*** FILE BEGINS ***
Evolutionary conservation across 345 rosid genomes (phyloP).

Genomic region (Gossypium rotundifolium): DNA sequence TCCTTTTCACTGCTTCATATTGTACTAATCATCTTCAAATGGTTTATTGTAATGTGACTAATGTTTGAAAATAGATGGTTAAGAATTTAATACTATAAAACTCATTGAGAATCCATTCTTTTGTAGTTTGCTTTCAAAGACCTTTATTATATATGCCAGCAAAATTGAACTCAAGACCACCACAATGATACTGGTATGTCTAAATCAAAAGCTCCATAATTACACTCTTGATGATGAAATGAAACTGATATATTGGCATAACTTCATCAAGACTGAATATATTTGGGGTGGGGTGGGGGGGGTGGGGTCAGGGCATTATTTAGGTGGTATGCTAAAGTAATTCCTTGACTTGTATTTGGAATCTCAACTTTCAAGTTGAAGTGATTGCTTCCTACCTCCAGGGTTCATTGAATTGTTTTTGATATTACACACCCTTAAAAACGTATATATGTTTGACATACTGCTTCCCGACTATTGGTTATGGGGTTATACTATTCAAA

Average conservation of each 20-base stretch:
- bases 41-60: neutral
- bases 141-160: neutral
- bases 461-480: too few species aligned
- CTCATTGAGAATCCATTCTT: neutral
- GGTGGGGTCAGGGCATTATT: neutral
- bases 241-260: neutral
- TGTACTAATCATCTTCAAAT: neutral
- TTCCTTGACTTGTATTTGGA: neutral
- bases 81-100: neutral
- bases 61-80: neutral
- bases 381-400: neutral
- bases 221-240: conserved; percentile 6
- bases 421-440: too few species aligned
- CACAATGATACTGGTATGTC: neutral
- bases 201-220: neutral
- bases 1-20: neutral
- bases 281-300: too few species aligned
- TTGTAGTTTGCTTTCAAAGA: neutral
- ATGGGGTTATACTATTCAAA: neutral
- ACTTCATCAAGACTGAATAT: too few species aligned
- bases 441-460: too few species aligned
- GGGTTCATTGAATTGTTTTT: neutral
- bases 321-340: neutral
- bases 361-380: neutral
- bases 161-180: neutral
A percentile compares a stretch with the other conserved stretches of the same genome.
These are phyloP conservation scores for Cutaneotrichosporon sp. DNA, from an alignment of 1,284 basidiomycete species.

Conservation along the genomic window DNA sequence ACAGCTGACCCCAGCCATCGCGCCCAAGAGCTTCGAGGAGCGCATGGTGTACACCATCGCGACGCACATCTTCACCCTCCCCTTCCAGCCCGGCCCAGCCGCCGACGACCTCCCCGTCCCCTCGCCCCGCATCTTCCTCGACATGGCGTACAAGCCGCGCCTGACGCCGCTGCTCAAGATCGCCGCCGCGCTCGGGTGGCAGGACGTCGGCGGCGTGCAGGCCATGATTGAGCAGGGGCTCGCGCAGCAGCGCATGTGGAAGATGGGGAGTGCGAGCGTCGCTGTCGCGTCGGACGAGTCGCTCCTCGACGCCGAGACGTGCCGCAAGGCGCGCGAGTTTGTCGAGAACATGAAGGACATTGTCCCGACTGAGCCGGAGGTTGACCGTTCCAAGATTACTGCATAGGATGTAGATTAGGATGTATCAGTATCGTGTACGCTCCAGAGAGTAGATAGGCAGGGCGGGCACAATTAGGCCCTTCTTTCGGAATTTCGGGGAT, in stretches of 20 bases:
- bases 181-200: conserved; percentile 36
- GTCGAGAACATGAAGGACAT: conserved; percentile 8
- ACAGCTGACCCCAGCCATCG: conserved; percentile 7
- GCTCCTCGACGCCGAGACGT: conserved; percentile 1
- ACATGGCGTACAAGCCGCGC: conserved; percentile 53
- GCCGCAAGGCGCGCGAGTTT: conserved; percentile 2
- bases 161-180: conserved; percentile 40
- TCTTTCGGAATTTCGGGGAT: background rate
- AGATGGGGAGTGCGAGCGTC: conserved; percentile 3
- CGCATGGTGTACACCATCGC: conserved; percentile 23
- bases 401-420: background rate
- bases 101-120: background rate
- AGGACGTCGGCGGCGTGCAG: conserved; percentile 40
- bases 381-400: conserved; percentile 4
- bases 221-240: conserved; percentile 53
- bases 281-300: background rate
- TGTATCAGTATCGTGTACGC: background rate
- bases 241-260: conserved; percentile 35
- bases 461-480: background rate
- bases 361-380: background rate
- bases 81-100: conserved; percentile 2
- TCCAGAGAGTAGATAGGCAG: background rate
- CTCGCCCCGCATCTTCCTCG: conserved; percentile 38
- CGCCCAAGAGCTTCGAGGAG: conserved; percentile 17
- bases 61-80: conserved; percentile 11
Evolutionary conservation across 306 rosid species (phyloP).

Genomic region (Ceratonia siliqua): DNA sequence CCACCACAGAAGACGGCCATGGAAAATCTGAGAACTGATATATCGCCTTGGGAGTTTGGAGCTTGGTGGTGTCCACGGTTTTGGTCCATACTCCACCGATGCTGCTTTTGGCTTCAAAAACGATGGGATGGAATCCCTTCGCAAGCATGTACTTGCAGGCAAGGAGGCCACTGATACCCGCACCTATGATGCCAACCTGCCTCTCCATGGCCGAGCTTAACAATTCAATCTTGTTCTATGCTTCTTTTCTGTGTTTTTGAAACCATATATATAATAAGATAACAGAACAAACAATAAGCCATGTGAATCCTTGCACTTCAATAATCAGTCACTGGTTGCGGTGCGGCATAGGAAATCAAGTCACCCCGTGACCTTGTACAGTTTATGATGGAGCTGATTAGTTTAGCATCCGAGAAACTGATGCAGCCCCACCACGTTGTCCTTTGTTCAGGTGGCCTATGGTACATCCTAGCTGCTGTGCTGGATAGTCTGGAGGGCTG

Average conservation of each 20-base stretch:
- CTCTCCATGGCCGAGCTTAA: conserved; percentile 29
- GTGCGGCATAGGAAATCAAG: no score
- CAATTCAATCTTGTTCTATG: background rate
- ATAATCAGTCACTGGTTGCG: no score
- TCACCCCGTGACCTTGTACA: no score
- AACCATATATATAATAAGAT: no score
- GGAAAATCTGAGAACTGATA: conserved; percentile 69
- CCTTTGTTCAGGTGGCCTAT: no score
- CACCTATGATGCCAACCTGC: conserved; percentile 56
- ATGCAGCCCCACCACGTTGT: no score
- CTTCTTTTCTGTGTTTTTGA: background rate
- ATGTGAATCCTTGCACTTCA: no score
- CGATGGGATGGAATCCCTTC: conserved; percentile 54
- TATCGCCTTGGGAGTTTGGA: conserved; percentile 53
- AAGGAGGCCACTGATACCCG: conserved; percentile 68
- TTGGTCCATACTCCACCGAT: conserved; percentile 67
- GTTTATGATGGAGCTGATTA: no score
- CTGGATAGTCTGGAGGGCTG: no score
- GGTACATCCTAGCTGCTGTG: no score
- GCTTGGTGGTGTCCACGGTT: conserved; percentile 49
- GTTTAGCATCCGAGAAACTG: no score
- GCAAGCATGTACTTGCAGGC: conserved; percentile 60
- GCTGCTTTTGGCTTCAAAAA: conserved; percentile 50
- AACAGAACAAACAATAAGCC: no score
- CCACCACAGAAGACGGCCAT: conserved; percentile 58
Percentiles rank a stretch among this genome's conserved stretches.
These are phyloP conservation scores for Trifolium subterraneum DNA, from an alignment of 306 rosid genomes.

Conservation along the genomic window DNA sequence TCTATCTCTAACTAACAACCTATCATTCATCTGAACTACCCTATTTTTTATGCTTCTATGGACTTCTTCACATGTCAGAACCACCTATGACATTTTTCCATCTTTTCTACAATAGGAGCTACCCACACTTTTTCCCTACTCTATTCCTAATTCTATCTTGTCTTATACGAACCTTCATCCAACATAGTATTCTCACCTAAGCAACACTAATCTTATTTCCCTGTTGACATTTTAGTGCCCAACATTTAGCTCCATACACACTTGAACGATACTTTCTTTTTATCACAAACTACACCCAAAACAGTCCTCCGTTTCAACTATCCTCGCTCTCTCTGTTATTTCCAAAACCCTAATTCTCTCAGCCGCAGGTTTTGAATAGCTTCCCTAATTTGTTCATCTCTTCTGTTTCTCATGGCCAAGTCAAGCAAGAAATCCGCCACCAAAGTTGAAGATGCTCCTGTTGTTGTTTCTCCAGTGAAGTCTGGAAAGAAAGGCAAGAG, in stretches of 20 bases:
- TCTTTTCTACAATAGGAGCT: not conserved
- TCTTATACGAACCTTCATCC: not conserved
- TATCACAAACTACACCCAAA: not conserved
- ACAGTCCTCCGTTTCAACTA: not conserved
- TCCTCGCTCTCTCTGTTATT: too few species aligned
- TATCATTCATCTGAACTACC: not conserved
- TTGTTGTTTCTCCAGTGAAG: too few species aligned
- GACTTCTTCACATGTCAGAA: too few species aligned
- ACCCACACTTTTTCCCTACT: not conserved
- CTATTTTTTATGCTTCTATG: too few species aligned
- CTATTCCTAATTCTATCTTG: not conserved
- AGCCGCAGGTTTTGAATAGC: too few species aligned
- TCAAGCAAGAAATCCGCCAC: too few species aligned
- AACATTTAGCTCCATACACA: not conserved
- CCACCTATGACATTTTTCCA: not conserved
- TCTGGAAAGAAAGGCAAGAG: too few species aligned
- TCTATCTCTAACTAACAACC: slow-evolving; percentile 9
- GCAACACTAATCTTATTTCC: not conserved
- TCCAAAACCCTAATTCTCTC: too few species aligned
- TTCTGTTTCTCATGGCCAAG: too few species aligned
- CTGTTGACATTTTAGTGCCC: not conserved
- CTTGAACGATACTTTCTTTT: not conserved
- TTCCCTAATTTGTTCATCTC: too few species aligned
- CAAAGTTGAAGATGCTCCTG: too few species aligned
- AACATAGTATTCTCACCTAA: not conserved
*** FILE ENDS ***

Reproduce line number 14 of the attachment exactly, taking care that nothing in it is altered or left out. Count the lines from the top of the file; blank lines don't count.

- bases 381-400: neutral